EU 2020 Strategy Fail to Fight Poverty

The Europe 2020 strategy is the EU’s plan for growth and social well-being for the current decade. For the last ten years it focused on “Smart, Sustainable and Inclusive growth” led by advancements in five main areas: Employment, R&D and Innovation, Climate Change and Energy, Education, Poverty and Exclusion. These five factors are essential for strengthening the EU economy and prepare its structure for the challenges of the next decade.

The Europe 2020 strategy has set the target of’ lifting at least 20 million people out of the risk of poverty or social exclusion’ by 2020. To achieve this target, the EU’s agenda included actions stimulating education programs and new employment opportunities that would help Europeans in risk of poverty to develop new skill sets and find jobs that position them better in the society and allow them a better quality of living.

For the last ten years, poverty reduction has always been a key policy component and the Union has always set ambitious targets to tackle social concerns. However, the 2020 Strategy achieved next to nothing in regards to its anti-poverty goals. With 116.1 million people in risk of poverty in 2008, the EU-27 dedicated their efforts to reduce the number of poor Europeans to less than 96.1 million in 2020. Yet, as of 2017, the number of people at risk of poverty is at 113.0 million. It took nine years to lift 3.1 million people out of risk of poverty levels which means that 22.4 percent of the population in the EU remained at risk and a complete failure to tackle the problem in general.

Why the EU Strategy 2020 failed to fight Poverty?

  1. Employment: Insufficient Job Opportunities Especially in Rural Areas

The main tools the EU Strategy relayed on when fighting poverty were higher employment rates and more access to education. Eurostat research showed that employment is crucial for ensuring adequate living standards and it provides the necessary base for people to live a better life. The EU labor market has consistently shown positive dynamics, but the rates didn’t meet the Europe 2020 strategy’s employment rate target of 75 percent especially in the rural areas. Jobless young people in rural Europe make more than 30 percent of people in risk of poverty. The lack of new job openings and the limited career path demotivates people and lead to their exclusion of the society. People’s despair in that situation reflex in loss of motivation to even look for a job so it’s not a surprise that unemployment rates impact direct all aspects of life especially the risk of poverty and exclusion.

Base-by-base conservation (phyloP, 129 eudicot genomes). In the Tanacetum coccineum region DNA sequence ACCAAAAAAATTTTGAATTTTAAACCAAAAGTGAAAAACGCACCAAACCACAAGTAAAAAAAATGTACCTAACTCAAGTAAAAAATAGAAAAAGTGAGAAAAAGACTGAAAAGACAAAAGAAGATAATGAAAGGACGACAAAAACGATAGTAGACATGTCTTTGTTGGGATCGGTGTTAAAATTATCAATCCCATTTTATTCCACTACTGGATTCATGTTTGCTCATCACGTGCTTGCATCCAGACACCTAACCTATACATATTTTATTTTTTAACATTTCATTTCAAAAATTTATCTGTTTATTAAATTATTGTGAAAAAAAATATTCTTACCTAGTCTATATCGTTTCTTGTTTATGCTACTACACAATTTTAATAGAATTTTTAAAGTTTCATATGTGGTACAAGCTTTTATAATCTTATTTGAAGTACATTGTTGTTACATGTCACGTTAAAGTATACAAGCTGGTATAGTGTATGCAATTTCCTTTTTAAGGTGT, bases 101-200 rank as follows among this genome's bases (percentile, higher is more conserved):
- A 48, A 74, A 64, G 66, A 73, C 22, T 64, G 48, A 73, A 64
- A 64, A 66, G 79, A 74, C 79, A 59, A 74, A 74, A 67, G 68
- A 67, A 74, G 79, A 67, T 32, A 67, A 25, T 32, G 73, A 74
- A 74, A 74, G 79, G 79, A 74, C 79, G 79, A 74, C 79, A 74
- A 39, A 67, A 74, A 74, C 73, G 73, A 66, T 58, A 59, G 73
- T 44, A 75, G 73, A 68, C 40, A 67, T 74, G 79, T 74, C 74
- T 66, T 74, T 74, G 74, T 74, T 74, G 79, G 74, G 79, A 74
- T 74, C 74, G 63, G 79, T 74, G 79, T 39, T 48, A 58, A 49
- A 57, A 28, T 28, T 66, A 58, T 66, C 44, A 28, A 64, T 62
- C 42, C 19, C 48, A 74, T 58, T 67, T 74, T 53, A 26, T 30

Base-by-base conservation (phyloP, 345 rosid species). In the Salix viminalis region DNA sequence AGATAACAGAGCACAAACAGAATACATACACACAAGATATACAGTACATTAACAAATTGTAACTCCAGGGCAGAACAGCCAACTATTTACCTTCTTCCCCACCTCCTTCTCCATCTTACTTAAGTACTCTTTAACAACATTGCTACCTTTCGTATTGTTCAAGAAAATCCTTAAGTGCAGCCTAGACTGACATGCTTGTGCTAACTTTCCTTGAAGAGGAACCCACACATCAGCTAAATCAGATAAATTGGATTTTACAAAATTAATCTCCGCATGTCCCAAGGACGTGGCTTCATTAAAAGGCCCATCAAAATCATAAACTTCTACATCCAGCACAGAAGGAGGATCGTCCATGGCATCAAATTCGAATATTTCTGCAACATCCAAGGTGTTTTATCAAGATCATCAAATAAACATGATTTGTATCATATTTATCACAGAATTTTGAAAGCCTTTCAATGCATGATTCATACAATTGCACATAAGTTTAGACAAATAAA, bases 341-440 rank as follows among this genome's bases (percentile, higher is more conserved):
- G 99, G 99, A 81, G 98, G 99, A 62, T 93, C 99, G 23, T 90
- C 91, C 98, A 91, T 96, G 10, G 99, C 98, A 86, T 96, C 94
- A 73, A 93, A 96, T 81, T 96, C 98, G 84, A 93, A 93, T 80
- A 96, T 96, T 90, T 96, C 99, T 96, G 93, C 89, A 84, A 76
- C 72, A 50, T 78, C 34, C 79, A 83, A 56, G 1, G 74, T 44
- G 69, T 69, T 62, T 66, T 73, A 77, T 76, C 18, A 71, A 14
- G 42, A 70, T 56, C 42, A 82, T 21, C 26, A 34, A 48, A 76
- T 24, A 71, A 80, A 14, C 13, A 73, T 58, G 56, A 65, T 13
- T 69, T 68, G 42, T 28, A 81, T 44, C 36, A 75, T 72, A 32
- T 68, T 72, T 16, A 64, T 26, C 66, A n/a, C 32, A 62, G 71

1. Inadequate Local Governance and Application of EU Strategic Policies

According to a report from 2014, the EU anti-poverty strategy wasn’t working because it wasn’t applied correctly. There was no common definition of poverty across all twenty-seven member states. Therefore, the number of people in risk and their demographics vary critically across countries and policies don’t apply to all of them equally.  The Europe 2020 strategy has had low visibility and impact at the local level. This is deeply problematic, as it was recognized that the role of local governments and civil society is crucial for tackling poverty. Regional administrations and rural mayors often are the ones implementing policies to address poverty, but they lack preparedness and basic knowledge about how EU tools and strategies should work. As a result, EU-level objectives fail and that pointed to another issue in the system–the lack of EU monitoring on the effectiveness of regional operations.

Education: The Only Working Strategy Against Poverty

At this point, it is clear that the target of 20 million Europeans lifted out of risk of poverty by the end of 2020 is an illusion, but there is a strong hope that poverty can be addressed through education. Education and training lie at the heart of the Europe 2020 strategy and are seen as key drivers for prosperity and welfare. The EU’s educational targets are interlinked with all other Europe 2020 goals as higher educational attainment improves employability, which in turn reduces poverty. Given that the EU 2020 strategy did hit the target of reducing the rates of early education leavers to less than 10% and increasing the number of workers having completed tertiary education to at least 40 percent– that opens the possibility of downsizing the poverty risk through access to education.

Nowadays upper secondary education is considered the minimum desirable educational attainment level for EU citizens. A lack of secondary education presents a severe obstacle to economic growth and employment in an era of rapid technological progress, intense global competition and labor market demand for constantly increasing levels of skill. Europeans in risk of poverty profit the most of access to secondary education because this is the only to stay active part of the society and learn marketable skills. The longer young people from rural areas pursuit academic goals the better the chances are to get employed and have a better perspective for personal and professional development.

The EU Strategy failure to fight poverty this decade should not be discouraging, instead it should serve as a lesson to the future social policies. The Employment rates and local government work will always impact the poverty level depending on the area, but the universal access to Education is a tool that can impact poverty across the Union. Gaining new skills sets is one of the best ways to provide Europeans in risk of poverty with more development opportunities and perspectives for a better life.